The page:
syms x [4 1] sols = solve(A*x == 0,x,"ReturnConditions",true)

`sols = `*struct with fields:*
x1: -2*z
x2: -s*z
x3: (3*z)/2
x4: z
parameters: z
conditions: s ~= -1 & s ~= 1 & s ~= -1i & s ~= 1i

Here, `solve`

returns nonunique solutions for the four variables in `x`

with one free parameter, where specific conditions must be satisfied by the solutions of `x`

. Therefore, if all the conditions for the variable `s`

in the solutions are satisfied, the rank of the matrix is 4 – 1 = 3.

Next, investigate the condition where `s = -1`

. Substitute this value in the matrix `A`

and solve another system of equations defined by the substituted matrix.

A2 = subs(A,s,-1)

A2 =$$\left(\begin{array}{cccc}1& -1& 0& 3\\ -1& 1& -2& 0\\ 2& 0& 2& 1\end{array}\right)$$

`sols2 = solve(A2*x == 0,x,"ReturnConditions",true)`

`sols2 = `*struct with fields:*
x1: -2*z
x2: z
x3: (3*z)/2
x4: z
parameters: z
conditions: symtrue

Here, `solve`

returns different solutions for the substituted matrix. The solutions have one free parameter, which is `z`

, and has no additional conditions. Therefore, the rank of the substituted matrix where `s = -1`

is 4 – 1 = 3.

Next, investigate the condition where `s = -1i`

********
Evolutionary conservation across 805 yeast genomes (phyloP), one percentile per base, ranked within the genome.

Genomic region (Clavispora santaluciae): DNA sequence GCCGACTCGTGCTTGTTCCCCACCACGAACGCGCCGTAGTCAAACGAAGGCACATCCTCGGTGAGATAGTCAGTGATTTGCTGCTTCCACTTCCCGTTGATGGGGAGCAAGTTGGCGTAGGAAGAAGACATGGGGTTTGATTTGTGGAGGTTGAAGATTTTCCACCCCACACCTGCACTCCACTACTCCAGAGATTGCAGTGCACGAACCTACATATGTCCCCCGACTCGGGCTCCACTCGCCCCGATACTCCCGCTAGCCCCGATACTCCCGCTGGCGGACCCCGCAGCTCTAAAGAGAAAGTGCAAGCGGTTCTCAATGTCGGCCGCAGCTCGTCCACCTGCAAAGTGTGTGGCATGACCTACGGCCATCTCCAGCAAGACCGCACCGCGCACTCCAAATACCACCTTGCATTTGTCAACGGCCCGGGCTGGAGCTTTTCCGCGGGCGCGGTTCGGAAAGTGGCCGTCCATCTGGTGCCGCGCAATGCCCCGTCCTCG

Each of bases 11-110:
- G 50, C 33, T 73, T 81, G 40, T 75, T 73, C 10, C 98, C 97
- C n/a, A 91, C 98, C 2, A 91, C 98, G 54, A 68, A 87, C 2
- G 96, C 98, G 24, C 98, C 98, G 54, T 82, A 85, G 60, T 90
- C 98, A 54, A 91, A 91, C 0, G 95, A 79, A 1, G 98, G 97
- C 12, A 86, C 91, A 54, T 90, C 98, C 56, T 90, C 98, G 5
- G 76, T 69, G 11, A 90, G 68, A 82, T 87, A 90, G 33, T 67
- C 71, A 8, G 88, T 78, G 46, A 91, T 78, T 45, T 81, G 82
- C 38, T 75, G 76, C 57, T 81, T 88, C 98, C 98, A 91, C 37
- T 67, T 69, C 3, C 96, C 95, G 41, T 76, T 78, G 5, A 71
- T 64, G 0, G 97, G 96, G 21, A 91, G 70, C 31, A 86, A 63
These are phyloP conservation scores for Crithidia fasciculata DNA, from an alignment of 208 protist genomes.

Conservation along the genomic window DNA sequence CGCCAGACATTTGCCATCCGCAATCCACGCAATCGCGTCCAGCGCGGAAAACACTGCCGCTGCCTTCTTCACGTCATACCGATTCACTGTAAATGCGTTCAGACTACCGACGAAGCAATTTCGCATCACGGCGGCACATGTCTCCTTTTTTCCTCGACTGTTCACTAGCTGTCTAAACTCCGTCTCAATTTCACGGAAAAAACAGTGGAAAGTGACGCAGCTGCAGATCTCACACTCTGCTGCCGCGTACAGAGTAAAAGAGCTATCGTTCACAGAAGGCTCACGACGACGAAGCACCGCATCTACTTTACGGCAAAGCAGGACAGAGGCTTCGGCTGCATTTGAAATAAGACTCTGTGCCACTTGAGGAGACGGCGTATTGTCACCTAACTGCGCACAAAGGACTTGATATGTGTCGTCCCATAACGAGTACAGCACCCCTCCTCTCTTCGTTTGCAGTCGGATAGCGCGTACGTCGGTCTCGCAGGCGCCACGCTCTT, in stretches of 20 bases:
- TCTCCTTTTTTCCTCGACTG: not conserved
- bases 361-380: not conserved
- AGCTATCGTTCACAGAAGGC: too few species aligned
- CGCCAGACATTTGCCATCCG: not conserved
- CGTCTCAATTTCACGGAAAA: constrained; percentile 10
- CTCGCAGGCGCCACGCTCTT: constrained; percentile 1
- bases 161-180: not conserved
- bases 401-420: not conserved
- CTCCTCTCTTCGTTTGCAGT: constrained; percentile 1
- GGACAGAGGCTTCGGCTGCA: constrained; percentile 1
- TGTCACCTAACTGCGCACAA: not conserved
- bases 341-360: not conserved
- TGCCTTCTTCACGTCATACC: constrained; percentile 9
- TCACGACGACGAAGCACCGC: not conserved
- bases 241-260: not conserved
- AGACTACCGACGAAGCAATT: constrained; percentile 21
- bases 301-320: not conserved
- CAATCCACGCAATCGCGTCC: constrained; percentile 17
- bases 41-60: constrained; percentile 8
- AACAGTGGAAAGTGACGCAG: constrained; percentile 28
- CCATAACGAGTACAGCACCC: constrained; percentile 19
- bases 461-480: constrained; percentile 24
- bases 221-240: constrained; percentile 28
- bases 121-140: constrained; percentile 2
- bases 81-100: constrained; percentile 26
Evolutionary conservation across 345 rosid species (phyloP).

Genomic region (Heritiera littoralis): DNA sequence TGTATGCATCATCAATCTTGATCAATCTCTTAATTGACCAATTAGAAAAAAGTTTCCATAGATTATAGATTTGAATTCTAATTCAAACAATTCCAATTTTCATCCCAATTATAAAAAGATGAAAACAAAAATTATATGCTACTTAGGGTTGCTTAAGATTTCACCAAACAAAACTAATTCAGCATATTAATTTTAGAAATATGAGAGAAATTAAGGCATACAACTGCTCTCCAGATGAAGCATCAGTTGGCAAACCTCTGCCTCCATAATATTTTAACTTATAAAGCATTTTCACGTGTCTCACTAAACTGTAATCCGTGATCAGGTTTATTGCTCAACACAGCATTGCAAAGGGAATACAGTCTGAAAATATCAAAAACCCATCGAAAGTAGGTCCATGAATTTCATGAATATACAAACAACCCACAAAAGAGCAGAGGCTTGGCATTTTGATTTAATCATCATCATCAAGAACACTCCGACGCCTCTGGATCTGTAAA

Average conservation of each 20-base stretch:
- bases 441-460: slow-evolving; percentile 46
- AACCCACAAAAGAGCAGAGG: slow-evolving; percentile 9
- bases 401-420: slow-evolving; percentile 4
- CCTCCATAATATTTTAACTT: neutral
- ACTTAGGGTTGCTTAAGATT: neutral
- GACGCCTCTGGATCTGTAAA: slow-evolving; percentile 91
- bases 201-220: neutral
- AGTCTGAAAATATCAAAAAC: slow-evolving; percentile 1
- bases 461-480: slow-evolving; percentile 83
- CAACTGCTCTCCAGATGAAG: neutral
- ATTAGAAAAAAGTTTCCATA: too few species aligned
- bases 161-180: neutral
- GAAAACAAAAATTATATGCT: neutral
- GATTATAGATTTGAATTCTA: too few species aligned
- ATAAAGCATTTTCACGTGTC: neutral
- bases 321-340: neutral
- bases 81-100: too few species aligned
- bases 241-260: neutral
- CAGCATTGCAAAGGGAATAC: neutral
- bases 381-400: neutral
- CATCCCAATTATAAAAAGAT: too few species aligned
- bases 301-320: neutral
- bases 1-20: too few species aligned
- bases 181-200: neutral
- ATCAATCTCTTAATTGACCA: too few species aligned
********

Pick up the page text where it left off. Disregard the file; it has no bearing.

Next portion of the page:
. Substitute this value in the matrix `A`

and solve another system of equations defined by the substituted matrix.

A3 = subs(A,s,-1i)

A3 =$$\left(\begin{array}{cccc}1& -\mathrm{i}& 0& 1\\ -\mathrm{i}& 1& -2\hspace{0.17em}\mathrm{i}& 0\\ 2& 0& 2& 1\end{array}\right)$$

`sols3 = solve(A3*x == 0,x,"ReturnConditions",true)`

`sols3 = `*struct with fields:*
x1: - z - z1/2
x2: z*1i - (z1*1i)/2
x3: z
x4: z1
parameters: [z z1]
conditions: symtrue

Here, `solve`

returns different solutions with two free parameters, which are `z`

and `z1`

, and no additional conditions. Therefore, the rank of this substituted matrix where `s = -1i`

is 4 – 2 = 2.

## Input Arguments

`A`

— Input

number | vector | matrix | symbolic number | symbolic vector | symbolic matrix

Input, specified as a number, vector, or matrix or a symbolic number, vector, or matrix.

## Limitations

The

`rank`

function returns the exact rank of a symbolic matrix only if the rank calculation does not require any further simplification and does not have applied conditions or assumptions. If further simplification, conditions, or assumptions are needed, then`rank`

can return an inaccurate result. In this case, to better understand the rank of the input matrix, you can investigate the solutions of a system of equations defined by the matrix using`solve`

. For example, see Solve System of Equations to Determine Rank of Matrix.

## References

[1] Shafarevich, Igor R., and
Alexey O. Remizov. *Linear Algebra and Geometry*.
Berlin, Heidelberg: Springer, 2013.

## Version History

**Introduced before R2006a**